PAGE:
Q. What measures can be taken at home to relieve sinus pain?
A.Warm moist air may alleviate sinus congestion. Experts recommend a vaporizer or steam from a pan of boiled water (removed from the heat). Humidifiers should be used only when a clean filter is in place to preclude spraying bacteria or fungal spores into the air. Warm compresses are useful in relieving pain in the nose and sinuses. Saline nose drops are also helpful in moisturizing nasal passages.
Q. How effective are non-prescription nose drops or sprays?
A.Use of nonprescription drops or sprays might help control symptoms. However, extended use of non-prescription decongestant nasal sprays could aggravate symptoms and should not be used beyond their label recommendation. Saline nasal sprays or drops are safe for continuous use.
Q. How does a physician determine the best treatment for acute or chronic sinusitis?
A.To obtain the best treatment option, the physician needs to properly assess the patient" s history and symptoms and then progress through a structured physical examination.
Q. What should one expect during the physical examination for sinusitis?
A.At a specialist" s office, the patient will receive a thorough ear, nose, and throat examination. During that physical examination, the physician will explore the facial features where swelling and erythema (redness of the skin) over the cheekbone exist. Facial swelling and redness are generally worse in the morning; as the patient remains upright, the symptoms gradually improve. The physician may feel and press the sinuses for tenderness. Additionally, the physician may tap the teeth to help identify an inflamed paranasal sinus.
Q. What other diagnostic procedures might be taken?
A.Other diagnostic tests may include a study of a mucous culture, endoscopy, x-rays, allergy testing, or CT scan of the sinuses.
Q. What is nasal endoscopy?
A.An endoscope is a special fiber optic instrument for the examination of the interior of a canal or hollow viscus. It allows a visual examination of the nose and sinus drainage areas.
Q. Why does an ear, nose, and throat specialist perform nasal endoscopy?
A.Nasal endoscopy offers the physician specialist a reliable, visual view of all the accessible areas of the sinus drainage pathways. First, the patient" s nasal cavity is anesthetized; a rigid or flexible endoscope is then placed in a position to view the nasal cavity. The procedure is utilized to observe signs of obstruction as well as detect nasal polyps hidden from routine nasal examination. During the endoscopic examination, the physician specialist also looks for pus as well as polyp formation and structural abnormalities that may cause recurrent sinusitis.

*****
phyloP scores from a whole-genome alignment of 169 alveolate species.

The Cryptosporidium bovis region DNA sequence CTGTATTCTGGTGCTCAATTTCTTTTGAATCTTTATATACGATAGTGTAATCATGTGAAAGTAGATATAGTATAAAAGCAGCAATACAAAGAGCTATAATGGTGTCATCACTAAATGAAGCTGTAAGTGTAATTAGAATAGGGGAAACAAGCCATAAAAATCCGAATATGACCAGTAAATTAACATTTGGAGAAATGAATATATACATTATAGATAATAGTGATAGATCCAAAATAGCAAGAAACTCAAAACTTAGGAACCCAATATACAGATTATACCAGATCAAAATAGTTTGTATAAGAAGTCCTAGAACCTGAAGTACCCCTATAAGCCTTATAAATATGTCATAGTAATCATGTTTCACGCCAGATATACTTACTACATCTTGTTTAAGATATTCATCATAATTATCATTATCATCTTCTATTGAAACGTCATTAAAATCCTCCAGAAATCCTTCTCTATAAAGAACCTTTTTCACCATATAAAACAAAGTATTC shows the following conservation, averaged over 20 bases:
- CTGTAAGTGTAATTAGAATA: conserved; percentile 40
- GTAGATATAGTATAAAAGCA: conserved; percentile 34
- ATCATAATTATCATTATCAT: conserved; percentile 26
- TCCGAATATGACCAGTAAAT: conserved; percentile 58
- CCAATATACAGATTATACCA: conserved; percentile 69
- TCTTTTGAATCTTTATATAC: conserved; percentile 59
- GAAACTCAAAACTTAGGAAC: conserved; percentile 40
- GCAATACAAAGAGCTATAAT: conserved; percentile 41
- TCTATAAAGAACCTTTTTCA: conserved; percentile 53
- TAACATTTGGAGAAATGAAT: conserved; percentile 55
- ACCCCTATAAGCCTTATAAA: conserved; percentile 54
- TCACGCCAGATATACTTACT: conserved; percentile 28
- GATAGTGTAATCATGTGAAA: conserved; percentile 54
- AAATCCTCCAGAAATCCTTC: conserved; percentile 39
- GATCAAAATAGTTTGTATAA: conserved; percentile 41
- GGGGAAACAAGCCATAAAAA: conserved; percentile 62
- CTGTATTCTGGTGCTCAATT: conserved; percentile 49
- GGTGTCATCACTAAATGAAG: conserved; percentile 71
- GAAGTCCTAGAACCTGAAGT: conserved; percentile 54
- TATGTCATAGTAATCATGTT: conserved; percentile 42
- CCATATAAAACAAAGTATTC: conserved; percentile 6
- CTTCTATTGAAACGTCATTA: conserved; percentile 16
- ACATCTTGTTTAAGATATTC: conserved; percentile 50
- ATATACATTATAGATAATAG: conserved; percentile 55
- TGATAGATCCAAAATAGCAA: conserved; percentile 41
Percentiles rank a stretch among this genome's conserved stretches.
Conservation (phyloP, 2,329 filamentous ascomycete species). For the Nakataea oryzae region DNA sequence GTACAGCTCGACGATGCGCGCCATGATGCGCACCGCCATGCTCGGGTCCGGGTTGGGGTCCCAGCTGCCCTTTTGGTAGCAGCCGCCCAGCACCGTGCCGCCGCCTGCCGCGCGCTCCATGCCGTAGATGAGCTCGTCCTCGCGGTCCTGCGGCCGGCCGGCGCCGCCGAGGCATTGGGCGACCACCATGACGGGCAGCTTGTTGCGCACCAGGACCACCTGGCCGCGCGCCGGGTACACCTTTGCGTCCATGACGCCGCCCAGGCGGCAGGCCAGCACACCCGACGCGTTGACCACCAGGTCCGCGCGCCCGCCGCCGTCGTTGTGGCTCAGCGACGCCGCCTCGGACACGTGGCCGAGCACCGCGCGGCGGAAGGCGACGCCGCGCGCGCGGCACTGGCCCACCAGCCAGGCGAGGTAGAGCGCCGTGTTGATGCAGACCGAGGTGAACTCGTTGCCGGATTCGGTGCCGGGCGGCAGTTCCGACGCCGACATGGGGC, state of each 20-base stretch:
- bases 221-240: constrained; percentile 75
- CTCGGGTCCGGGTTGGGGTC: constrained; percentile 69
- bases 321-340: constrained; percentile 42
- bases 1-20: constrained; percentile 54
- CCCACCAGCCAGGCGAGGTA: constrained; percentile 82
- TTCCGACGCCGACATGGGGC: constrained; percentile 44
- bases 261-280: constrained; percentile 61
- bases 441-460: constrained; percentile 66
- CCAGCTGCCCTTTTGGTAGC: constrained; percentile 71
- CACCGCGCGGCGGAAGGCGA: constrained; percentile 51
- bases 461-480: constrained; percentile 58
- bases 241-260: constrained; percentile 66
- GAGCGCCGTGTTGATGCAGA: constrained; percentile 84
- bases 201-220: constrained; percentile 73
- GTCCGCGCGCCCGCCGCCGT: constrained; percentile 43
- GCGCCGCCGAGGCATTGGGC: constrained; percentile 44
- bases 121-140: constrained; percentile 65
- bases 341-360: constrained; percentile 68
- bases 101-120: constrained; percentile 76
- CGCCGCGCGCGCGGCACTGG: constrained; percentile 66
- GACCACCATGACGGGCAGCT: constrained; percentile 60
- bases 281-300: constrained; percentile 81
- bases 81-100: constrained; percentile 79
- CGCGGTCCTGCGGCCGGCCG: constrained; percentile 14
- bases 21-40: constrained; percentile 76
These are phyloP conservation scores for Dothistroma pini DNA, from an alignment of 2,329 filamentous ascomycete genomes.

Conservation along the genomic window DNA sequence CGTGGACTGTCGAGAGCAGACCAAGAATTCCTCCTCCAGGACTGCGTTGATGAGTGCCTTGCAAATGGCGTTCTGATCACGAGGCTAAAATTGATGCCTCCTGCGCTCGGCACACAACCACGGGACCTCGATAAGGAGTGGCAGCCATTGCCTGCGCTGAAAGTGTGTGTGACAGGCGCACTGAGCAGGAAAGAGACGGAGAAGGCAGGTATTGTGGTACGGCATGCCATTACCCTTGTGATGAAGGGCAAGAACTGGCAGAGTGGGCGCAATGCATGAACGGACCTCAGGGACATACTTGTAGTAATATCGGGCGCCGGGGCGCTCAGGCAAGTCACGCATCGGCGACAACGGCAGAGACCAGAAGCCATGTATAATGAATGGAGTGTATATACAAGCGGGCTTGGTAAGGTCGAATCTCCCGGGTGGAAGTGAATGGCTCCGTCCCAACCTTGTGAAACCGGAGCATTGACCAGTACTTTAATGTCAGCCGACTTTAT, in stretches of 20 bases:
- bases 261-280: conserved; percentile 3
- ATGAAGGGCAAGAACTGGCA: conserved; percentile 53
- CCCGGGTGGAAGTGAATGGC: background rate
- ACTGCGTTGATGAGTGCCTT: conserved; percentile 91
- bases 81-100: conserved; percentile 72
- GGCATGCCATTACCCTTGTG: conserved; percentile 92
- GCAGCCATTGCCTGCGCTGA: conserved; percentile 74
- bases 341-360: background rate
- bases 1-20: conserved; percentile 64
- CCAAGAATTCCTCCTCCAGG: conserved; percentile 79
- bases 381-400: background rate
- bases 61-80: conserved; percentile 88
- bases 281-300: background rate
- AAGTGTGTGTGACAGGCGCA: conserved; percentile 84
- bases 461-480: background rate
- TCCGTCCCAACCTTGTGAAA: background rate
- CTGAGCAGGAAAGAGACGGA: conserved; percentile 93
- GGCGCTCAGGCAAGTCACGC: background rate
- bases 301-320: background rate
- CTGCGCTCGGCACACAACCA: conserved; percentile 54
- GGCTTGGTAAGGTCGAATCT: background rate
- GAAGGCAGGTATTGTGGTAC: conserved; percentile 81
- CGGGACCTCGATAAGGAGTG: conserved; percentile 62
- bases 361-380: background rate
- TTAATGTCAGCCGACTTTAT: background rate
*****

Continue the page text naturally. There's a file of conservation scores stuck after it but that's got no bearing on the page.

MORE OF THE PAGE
Q. What course of treatment will the physician recommend?
A.To reduce congestion, the physician may prescribe nasal sprays, nose drops, or oral decongestants. Antibiotics will be prescribed for any bacterial infection found in the sinuses (antibiotics are not effective against a viral infection). Antihistamines may be recommended for the treatment of allergies.
Q. Will any changes in lifestyle be suggested during treatment?
A.Smoking is never condoned, but if one has the habit, it is important to refrain during treatment for sinus problems. A special diet is not required, but drinking extra fluids helps to thin mucus.
Q. When is sinus surgery necessary?
A.Mucus is developed by the body to act as a lubricant. In the sinus cavities, the lubricant is moved across mucous membrane linings toward the opening of each sinus by millions of cilia (a mobile extension of a cell). Inflammation from allergy causes membrane swelling and the sinus opening to narrow, thereby blocking mucus movement. If antibiotics are not effective, sinus surgery can correct the problem.
Q. What does the surgical procedure entail?
A.The basic endoscopic surgical procedure is performed under local or general anesthesia. The patient returns to normal activities within four days; full recovery takes about four weeks.
Q. What does sinus surgery accomplish?
A.The surgery should enlarge the natural opening to the sinuses, leaving as many cilia in place as possible. Otolaryngologist--head and neck surgeons have found endoscopic surgery to be highly effective in restoring normal function to the sinuses. The procedure removes areas of obstruction, resulting in the normal flow of mucus.
Q. What are the consequences of not treating infected sinuses?
A.Not seeking treatment for sinusitis will result in unnecessary pain and discomfort. In rare circumstances, meningitis or brain abscess and infection of the bone or bone marrow can occur.
Q. Where should sinus pain sufferers seek treatment?
A.If you suffer from severe sinus pain, you should seek treatment from an otolaryngologist-head and neck surgeon, a specialist who can treat your condition with medical and/or surgical remedies.
Allergic rhinitis (hay fever) is an especially common chronic nasal problem in adolescents and young adults. Allergies to inhalants like pollen, dust, and animal dander begin to cause sinus and nasal symptoms in early childhood. Infants and young children are especially susceptible to allergic sensitivity to foods and indoor allergens.